A redscale film can act as a red filter behind your lens! Proof? Lift your head and look up into the sky! An easy tips for everyone who wants to try redscale out.
Observe the sky in the picture below:
Have you noticed anything about the contrast in the sky and clouds? Perhaps the following photos shot in Australian sky may help:
It’s the enhanced contrast between the clouds and the background colour of the sky. These are all redscale shots (either from Lomography or home brew films). In redscale photography, the red-sensitive layer of the film being exposed first (see Wikipedia ), so the resulting picture has intense red tone.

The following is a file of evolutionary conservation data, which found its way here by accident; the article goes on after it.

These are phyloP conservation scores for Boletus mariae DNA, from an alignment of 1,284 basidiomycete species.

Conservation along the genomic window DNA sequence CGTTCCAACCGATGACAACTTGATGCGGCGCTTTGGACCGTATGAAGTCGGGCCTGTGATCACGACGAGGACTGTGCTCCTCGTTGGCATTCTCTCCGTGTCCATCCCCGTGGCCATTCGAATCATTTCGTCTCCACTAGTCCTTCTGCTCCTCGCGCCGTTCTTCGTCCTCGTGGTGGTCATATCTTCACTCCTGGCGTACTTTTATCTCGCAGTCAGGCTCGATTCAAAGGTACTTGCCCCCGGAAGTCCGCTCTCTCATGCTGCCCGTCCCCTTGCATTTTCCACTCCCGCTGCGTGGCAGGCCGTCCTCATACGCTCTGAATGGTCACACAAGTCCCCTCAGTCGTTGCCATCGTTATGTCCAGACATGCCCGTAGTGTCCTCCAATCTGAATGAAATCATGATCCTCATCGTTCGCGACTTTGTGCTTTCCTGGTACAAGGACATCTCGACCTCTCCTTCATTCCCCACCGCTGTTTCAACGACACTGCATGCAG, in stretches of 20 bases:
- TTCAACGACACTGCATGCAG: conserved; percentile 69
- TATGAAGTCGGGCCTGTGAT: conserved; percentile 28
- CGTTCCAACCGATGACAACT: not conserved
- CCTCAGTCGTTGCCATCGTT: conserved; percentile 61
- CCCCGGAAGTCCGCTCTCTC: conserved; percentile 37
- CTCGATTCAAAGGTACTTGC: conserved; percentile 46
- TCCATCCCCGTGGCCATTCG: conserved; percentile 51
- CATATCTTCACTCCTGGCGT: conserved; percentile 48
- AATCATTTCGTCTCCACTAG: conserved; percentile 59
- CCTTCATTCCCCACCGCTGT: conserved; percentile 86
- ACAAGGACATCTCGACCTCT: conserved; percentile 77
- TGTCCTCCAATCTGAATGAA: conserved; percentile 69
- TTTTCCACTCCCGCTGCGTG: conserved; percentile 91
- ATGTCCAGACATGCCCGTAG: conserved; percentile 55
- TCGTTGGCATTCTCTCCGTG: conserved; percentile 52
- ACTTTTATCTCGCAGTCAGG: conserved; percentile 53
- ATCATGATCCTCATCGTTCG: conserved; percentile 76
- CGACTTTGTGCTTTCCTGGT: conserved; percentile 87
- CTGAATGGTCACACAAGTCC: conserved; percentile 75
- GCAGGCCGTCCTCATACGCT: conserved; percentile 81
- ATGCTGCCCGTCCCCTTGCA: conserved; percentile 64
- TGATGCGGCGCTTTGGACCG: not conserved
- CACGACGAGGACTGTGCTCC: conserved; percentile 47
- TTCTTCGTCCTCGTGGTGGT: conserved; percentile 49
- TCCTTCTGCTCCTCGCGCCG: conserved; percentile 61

And because the red-sensitive layer comes before the blue-sensitive later (which normally is exposed first), the light from the blue sky is reduced by the filtering of red-sensitive later. This effect is similar to adding a red filter in front of your lens (in B&W photography), but in redscale you add the filter behind your lens!
Here a good comparative shot, notice how the film on the right achieved stronger contrast in the sky:
Here’s my last word. I think this red-filtering effect works best at
- sunny day;
- lots of white clouds;
- a background of very blue sky.
If the sky is dull, the sky won’t turn dark even if you have lots of clouds. That’s why the photos shot in Australia (2nd gallery above) has higher contrast – because Australian sky is very blue in the day!
Please show me if you have better result. Also if you have anything to correct me, feel free to comment!